2. Thank you F.L. yes I look forward to the rest of my life too, know that there will be more unfolding, more squirmy moments, more love and the Joy of more self-responsibility and commitment to life every day.

  3. There is nothing more inspiring than to see another living their life being who they truly are, as there is nothing to prove, no one to impress and no goals to achieve.

  4. A beautiful example of the power of reflection. Words are often not needed. How we are and how we move in the world speaks volumes.

  5. I agree the realisation that we have choices and responsibilities that affect our whole being and how we are with others is life changing, in opening up our awareness we allow the space to choose to not go into reaction and to observe the truth so that we are able to respond accordingly.

  6. The retreats, workshops and presentations of Serge Benhayon and Universal Medicine give us all the opportunity for a different perspective on life. To take responsibility for ourselves and that we are not passive victims of life and its ups and downs, but that we can actually master life and live it to the full.
    This way of living definitely works because I am the living proof.

  7. Anger is a sore topic for me, for a while now I have been aware that there are levels of anger bottled up inside ready to explode at any minute. My knowledge tells me that I should just let go and feel it, surrender to it – however, when I let go a little bit and it starts to come up I feel uncomfortable, distressed and quickly run to my numbing agents to avoid feeling it. It is a process, I know that one day I will let go of it and connect to a deeper level of beauty and harmony than I can probably not even imagine. I very much look forward to that day.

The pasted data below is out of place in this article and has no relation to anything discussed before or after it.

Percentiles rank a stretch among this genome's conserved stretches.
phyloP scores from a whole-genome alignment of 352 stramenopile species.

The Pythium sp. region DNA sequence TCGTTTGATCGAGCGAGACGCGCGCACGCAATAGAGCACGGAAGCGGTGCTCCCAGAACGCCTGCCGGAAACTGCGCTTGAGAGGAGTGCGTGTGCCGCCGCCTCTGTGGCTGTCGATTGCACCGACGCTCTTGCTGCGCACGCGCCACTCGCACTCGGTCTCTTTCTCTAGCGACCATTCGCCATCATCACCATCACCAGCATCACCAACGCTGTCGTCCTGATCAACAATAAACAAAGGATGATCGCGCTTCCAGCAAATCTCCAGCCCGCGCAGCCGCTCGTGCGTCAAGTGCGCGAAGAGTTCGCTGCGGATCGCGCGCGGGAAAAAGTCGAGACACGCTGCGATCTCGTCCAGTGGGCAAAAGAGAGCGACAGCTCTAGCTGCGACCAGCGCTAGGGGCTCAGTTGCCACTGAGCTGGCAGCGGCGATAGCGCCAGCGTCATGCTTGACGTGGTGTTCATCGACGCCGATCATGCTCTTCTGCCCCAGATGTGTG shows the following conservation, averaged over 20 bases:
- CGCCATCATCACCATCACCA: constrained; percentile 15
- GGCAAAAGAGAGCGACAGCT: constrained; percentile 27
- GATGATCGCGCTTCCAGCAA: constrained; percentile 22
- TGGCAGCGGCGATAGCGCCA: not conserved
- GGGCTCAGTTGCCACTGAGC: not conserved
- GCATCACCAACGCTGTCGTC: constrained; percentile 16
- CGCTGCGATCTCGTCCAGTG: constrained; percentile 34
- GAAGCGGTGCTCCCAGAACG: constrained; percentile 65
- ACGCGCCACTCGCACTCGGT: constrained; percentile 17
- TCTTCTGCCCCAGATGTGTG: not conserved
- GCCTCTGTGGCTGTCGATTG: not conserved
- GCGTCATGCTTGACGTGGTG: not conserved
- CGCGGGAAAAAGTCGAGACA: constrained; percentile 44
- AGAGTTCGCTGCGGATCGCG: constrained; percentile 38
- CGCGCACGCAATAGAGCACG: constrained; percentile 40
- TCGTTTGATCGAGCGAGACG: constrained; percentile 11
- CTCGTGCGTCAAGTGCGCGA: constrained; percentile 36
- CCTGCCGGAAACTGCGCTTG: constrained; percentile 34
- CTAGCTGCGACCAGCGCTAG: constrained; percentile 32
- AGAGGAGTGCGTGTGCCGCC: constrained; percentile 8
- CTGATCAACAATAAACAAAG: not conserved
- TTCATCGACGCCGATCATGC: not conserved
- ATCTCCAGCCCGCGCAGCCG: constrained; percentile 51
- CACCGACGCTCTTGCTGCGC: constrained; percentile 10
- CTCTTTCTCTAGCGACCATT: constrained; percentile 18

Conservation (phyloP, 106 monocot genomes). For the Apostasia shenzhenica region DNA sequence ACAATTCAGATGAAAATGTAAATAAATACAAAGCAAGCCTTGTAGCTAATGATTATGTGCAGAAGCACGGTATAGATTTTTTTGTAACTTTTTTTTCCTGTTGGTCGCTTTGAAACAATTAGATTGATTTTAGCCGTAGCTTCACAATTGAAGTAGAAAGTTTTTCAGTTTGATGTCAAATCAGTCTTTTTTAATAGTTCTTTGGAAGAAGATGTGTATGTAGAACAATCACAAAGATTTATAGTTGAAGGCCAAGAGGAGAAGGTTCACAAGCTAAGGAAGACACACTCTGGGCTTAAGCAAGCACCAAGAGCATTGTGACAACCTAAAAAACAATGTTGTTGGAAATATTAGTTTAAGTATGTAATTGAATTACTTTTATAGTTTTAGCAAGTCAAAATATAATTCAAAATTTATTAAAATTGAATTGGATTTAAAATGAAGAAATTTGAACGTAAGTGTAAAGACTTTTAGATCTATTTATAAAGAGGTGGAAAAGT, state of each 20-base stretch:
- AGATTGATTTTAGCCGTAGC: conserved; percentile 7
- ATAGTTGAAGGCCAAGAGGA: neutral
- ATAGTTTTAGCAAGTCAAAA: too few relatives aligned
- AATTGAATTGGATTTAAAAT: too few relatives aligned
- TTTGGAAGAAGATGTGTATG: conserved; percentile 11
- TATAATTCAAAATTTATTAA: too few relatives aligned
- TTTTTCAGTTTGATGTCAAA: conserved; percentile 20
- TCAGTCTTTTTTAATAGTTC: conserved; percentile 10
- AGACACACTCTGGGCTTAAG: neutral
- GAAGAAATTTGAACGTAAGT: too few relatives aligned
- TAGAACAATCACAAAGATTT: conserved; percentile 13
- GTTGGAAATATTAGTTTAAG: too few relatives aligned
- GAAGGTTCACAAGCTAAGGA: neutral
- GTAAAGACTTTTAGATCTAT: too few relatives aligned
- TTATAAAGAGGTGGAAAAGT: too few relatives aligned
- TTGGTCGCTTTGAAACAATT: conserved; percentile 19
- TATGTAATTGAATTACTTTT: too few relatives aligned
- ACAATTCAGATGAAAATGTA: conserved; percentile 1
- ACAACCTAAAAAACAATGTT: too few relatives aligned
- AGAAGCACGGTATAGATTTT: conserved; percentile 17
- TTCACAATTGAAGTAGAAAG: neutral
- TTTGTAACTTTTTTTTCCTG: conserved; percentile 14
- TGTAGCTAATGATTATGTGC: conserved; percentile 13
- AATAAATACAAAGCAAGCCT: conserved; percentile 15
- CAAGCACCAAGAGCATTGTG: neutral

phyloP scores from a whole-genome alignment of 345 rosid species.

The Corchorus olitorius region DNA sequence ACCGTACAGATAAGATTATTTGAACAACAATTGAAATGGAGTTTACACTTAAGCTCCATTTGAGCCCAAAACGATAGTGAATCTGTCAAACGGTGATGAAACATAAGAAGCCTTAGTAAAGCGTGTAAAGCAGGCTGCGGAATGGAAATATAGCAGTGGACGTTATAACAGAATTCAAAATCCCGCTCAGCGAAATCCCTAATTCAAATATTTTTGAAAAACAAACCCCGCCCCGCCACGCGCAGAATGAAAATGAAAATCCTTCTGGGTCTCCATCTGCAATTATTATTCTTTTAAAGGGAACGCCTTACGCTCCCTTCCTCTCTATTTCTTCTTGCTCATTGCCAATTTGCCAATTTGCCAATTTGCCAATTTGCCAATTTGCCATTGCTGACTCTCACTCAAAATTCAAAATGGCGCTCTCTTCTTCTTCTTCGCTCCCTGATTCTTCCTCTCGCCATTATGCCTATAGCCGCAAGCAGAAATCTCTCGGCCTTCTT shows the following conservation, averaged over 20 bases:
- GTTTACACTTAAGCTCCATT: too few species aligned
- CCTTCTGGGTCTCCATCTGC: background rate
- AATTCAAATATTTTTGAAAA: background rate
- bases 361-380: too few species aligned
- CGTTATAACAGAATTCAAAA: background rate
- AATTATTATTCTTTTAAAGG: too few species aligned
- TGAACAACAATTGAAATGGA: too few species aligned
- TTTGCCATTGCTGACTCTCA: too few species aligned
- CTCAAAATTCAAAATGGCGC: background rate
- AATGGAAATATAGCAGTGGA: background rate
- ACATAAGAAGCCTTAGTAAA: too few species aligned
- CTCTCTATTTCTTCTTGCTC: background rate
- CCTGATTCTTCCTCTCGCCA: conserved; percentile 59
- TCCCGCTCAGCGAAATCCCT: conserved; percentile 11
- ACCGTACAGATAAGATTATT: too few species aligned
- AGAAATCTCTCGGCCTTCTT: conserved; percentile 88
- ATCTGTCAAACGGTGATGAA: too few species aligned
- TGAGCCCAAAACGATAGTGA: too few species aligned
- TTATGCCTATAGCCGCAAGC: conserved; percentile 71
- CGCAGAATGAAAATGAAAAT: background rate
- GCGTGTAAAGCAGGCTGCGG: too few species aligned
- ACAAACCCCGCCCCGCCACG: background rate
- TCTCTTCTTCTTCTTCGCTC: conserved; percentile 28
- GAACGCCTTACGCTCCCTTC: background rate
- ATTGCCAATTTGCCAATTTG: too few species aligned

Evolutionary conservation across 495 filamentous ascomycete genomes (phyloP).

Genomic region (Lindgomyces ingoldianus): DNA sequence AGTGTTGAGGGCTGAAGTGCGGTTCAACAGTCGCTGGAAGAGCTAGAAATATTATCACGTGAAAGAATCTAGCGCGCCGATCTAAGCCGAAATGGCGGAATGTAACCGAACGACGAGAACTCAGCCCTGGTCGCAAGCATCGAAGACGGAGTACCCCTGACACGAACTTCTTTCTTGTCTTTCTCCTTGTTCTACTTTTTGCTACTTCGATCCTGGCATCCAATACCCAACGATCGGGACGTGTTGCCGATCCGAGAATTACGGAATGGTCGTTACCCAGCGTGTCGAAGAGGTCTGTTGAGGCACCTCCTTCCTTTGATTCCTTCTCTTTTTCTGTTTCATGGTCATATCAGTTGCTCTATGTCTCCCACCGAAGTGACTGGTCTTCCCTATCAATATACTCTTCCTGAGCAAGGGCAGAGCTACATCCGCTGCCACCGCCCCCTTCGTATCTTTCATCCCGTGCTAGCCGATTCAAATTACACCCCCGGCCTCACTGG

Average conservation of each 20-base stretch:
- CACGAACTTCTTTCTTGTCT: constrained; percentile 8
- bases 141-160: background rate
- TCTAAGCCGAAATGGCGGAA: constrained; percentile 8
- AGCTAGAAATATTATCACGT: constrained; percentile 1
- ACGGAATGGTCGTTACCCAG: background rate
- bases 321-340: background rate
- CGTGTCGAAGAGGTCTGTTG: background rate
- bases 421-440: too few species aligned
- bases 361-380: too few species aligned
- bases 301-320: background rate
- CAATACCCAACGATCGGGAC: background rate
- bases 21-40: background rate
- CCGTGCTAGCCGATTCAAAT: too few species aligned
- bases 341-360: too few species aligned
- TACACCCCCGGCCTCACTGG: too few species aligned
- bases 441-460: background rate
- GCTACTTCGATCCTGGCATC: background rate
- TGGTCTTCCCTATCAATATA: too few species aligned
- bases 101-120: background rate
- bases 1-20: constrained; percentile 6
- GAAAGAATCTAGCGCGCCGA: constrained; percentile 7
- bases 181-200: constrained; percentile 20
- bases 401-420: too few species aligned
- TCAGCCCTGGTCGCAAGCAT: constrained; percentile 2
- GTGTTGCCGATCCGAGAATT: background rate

1. Beautiful honesty. Telling ourselves we just need to let go of it may not always be the answer and that approach may lead to burying the anger. Who knows what we’ve stored in our body that made us angry – not only this life, but possibly many lives. And quite possibly there was a reason to get angry and maybe we didn’t have to the tools to deal with what we were presented with. Being loving and understanding goes a long way when it comes to anger.

    2. It can also be quite socially unacceptable for women to experience and express anger, just as it is for men to not express sadness and vulnerability. One of the key things I’ve felt with anger is it often sits on top of sadness, dealing with the anger pretty much always leads me to the deeper sadness within.